Second Life is Dead


People view Second Life in a lot of different ways. Its function can be defined differently for every one of its residents. For some, the early web 2.0 startup is nothing more than an advanced video game, offering an open platform of endless entertainment. For others, it is a communication tool to bridge physical gaps in a semi-physical way. There are those that use it as a marketing tool as they do every other social networking application, from Twitter to Facebook. Many, including dozens of Fortune 500 companies and prolific international corporations, have attempted to exploit the virtual world as a commerce tool, ranging from small, fully in-world businesses to real-world entities translated into digital form. Perhaps one of the biggest things the spawn of Linden Labs has going for it is that its platform can encourage and support this sort of variety. It was created with the intent of individual evolution, and was designed to support every possible ambition.

This flexibility is also its problem. After six years in the business, as hundreds of other social networking sites and virtual worlds have been developed, thrived, failed, and molded, Second Life has yet to delineate its presence in the Web 2.0 and virtual world markets. Second Life still doesn’t seem to know what it’s for.

Your world. Your imagination.

That’s the slogan of Second Life, where every primitive shape of its being is designed and created by the users. Linden Lab provides the servers, the bandwidth, and the bare land to those willing to pay rather copious sums for its “ownership.” The people do the rest. As directors of this open world, Linden attempts to cater to groups and provide more tools to encourage growth. But the management and development goals of the world never seem to make much sense.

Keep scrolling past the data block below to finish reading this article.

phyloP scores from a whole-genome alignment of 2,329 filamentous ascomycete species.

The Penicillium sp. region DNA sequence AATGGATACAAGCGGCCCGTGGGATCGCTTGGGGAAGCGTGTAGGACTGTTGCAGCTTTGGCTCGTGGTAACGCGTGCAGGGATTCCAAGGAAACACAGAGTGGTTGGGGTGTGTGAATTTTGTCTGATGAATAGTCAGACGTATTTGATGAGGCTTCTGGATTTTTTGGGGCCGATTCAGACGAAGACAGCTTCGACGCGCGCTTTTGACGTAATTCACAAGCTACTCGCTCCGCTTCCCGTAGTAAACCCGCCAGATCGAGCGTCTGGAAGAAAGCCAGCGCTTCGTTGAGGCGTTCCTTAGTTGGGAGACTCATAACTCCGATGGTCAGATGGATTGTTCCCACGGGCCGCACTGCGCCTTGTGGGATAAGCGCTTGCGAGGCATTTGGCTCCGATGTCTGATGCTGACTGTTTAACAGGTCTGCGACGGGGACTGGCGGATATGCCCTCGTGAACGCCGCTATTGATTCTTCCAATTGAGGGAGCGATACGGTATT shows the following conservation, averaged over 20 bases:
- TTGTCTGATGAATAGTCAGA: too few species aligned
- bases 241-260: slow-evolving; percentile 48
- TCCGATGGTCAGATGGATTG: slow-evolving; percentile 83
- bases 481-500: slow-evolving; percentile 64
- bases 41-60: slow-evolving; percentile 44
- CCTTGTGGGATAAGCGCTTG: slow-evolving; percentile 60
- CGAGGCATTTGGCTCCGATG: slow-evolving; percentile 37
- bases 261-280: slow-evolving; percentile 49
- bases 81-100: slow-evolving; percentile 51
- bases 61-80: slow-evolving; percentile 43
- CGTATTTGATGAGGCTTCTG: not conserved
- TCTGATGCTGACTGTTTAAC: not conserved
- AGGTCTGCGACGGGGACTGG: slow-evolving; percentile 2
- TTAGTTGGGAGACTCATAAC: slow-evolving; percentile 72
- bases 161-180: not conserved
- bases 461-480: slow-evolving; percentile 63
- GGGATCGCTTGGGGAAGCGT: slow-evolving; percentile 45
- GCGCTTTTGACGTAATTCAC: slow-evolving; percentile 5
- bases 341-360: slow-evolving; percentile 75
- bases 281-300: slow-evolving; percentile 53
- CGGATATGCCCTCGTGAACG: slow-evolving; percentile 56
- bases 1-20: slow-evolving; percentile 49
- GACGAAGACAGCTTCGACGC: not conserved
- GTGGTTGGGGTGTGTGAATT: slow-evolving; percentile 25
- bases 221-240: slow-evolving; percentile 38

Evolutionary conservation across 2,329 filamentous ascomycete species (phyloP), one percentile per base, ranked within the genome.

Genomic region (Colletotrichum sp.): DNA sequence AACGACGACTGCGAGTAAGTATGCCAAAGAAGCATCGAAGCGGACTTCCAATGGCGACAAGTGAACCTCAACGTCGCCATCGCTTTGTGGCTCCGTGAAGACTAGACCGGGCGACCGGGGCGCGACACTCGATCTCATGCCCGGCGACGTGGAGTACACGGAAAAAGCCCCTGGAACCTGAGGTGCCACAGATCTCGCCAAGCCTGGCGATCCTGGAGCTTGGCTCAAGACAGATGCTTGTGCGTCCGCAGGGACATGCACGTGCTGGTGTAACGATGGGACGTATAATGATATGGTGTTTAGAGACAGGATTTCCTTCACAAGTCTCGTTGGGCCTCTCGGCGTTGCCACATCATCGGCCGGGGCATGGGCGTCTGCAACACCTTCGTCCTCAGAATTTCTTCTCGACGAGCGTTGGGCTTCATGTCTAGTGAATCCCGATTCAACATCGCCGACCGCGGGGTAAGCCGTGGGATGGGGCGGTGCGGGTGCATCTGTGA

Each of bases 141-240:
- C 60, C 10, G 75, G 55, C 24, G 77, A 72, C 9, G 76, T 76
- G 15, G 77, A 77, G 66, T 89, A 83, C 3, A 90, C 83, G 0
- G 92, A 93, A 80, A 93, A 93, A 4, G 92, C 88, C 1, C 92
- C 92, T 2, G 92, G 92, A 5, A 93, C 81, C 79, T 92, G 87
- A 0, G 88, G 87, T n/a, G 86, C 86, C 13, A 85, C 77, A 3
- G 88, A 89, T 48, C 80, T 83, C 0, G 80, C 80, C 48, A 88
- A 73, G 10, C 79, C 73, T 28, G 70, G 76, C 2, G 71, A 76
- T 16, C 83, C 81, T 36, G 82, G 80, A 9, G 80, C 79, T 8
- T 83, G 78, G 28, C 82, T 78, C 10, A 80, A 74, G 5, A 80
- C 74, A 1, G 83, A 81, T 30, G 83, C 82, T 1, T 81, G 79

Linden Lab is always attempting to appeal to particular business and social areas to draw attention and more to the program. A few years ago it was big business, as NBC, Dell, IBM, Reuters and tons of other multinational companies set up shop in-world, then wondered what to do next. They’ve inspired colleges to start virtual world educational facilities, which have never quite caught on. Now, they are aiming their sights at conferences and trade shows, attempting to develop a presence in the teleconferencing niche.

Parallel to this movement is the launch of AvaLine, a new Linden feature where “Residents can receive calls from anywhere in the world, while inworld” (https:/ This allows people to have phone calls without switching apps, provides discrete contacts and reduces telephony charges. Of course, it has a fee, of around $6/month or $5/month if a year is paid in full up front. AvalLine is a nearly obvious side-by-side feature for launching a campaign to bring in conferences and trade shows. But does it matter?

A few years back, Linden Labs rolled out Voice chat. This was something people wanted, but it was misplaced, and unveiled at a time where the SL grid was riddled with near constant problems. Second Life’s infrastructure relies on a series of servers that are all connected. Avatars are connected, in-world locations are connected, and inventories are connected. When a problem hits one area of the grid, it can often cause problems globally. This was true then, when residents were in a fury that Linden was wasting time with voice chat and not visibly putting enough effort into solving common everyday problems, and it is still true today.

Innovation, and the motto of “Your World. Your Imagination” can only go so far if you can’t get into the world.


Features like voice chat and AvaLine, and other now somewhat ignored relics like WindLight seem to be Linden’s attempts at taking Second Life one step further, but falling short on the execution. Nothing has been properly monetized. Nothing has allowed the company or the users to recreate the way they experience the world, or use the web. It’s as if Second Life is a platform that hasn’t figured out what should be resting on top of it. There is potential there. Linden Labs knows it. The users know it. But so far, few things have shown that anyone really understands how to make it come to fruition. They throw out random tools, play to targeted audiences, the users do their thing, and it’s unclear where it’s taking us.